September 26, 2019

Hitchhiker’s Guide to Apple’s User Enrollment

Read about Apple's Fall OS releases in this blog post which highlights some considerations as you explore BYOD within your organization.

Apple's Fall OS releases are now available, and we are excited to announce the new changes! We have heard many questions from customers and prospects as to the new User Enrollment flow for iOS 13 and macOS Catalina. Although these changes to the Bring Your Own Device (BYOD) scenario are exciting, we wanted to highlight some considerations as you explore BYOD within your organization. 

The Three E's

With iOS 13 and macOS Catalina, there are now three different types of enrollment:

  • User Enrollment
  • Device Enrollment
  • Automated Device Enrollment

Device Enrollment is the name for the traditional enrollment workflow (web, Configurator, or Hub-based) that many long-time admins readily understand. Automated Device Enrollment is the new name for enrollment via the Device Enrollment Program (or now, Apple Business Manager). In both cases, these enrollment flows granted the mobile device management server more access than required in a BYOD scenario. Apple created a third, new enrollment flow called User Enrollment specifically to address privacy-focused BYOD use-cases. We see this new flow as the future of BYOD and recommend that organizations managing Apple devices explore this new option.

About User Enrollment 

User Enrollment is a new lightweight device onboarding workflow aimed at BYOD use cases where privacy is paramount. User Enrollment leverages Managed Apple IDs (from Apple Business Manager) for BYOD users to gain access to work applications without exposing any personal data (device identifiers, installed apps, and so on). Think of User Enrollment as a happy medium between unmanaged devices and fully managed devices. For more details about User Enrollment, watch the What’s New in Managing Apple Devices WWDC 2019 video. Workspace ONE UEM version 1909 fully supports User Enrollment.

Mapping Out User Enrollment Behaviors

We are excited about feedback regarding your intended uses for User Enrollment, but offer up the following as a list of potential considerations resulting from privacy-focused behaviors in the new enrollment flow: 

Privacy-Focused Device Behaviors  Potential Considerations
Devices do not provide uniquely identifying network information (MAC addresses) to MDM. 
  • Any organizations using MAC Addresses for Network Access Control queries to MDM for BYOD network access should rethink this approach. 
Devices do not provide a list of User-Installed Applications to MDM. 
  • Attempts to install an app which already exists in the list of user-installed apps fail with a non-specific error.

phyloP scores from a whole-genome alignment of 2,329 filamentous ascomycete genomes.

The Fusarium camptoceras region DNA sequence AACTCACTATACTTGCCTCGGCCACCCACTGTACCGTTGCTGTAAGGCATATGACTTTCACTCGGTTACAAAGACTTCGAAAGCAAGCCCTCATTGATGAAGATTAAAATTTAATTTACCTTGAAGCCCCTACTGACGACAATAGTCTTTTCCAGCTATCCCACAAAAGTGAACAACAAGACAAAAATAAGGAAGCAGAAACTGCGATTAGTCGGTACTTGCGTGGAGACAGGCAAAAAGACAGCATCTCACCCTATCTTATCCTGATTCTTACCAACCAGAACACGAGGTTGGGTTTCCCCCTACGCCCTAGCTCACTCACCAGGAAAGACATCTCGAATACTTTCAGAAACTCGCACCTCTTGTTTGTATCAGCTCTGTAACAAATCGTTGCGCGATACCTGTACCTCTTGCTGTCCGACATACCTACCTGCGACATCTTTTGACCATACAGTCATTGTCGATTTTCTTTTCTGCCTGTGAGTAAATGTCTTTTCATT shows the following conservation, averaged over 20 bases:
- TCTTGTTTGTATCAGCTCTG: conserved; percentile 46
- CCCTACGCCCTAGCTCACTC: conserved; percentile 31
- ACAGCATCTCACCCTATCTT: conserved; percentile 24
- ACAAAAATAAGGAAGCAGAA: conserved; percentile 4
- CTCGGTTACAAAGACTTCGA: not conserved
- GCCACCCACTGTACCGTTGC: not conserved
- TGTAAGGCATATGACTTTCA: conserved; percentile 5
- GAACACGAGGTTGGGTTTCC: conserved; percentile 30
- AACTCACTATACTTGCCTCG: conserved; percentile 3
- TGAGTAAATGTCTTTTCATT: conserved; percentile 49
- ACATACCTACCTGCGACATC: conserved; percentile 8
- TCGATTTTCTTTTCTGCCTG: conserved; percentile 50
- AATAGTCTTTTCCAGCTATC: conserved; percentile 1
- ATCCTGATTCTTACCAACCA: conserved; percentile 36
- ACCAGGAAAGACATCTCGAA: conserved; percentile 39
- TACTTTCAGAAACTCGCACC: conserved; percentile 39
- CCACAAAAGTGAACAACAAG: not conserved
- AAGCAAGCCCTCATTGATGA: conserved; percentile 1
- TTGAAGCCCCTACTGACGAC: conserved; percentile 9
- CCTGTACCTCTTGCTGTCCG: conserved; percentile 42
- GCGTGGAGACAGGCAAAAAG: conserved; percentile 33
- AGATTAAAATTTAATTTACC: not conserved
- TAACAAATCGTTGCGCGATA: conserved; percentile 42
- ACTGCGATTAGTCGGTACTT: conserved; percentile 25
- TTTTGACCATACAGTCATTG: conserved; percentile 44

• Users must remove a pre-existing application before it can be MDM-installed, managed, and configured (Custom Settings or App Config).   

  • There could be potential conflicts or unexpected behaviors when apps allow dual persona (business and personal, such as Microsoft Office apps for iOS). Organizations are encouraged to test for desired results and behaviors in a BYOD environment. 

Devices do not allow MDM to perform highly impactful device-level actions (device wipe, passcode settings/clearing, and more). 
  • Organizations that require network proxying for BYOD devices need to rethink this approach. 

  • Organizations cannot set passcode complexity requirements. 

  • Organizations cannot enforce OS Updates on User Enrollment devices.


Mapping Out Enterprise Considerations in Apple Business Manager 

In addition to device behavior considerations, enterprises should consider the following features of Apple Business Manager before adopting User Enrollment:

User Enrollment Features  Enterprise Considerations 
Apple Business Manager supports federation only to Azure Active Directory. 

Azure Active Directory is the first identity provider supported by Apple Business Manager. Although we expect Apple to add more identity providers in time, organizations with other identity providers (such as Okta, Ping, Google Cloud Identity, and others) cannot automate Managed Apple ID provisioning. 

Managed Apple IDs automatically get iCloud storage for collaboration and document storage. 

Apple Business Manager administrators do not get centralized administration of iCloud storage provisioned through Apple Business Manager. As such, administrators have no control over content ownership transfer (e.g., employee termination or job change), data retention, and other enterprise-critical features. 


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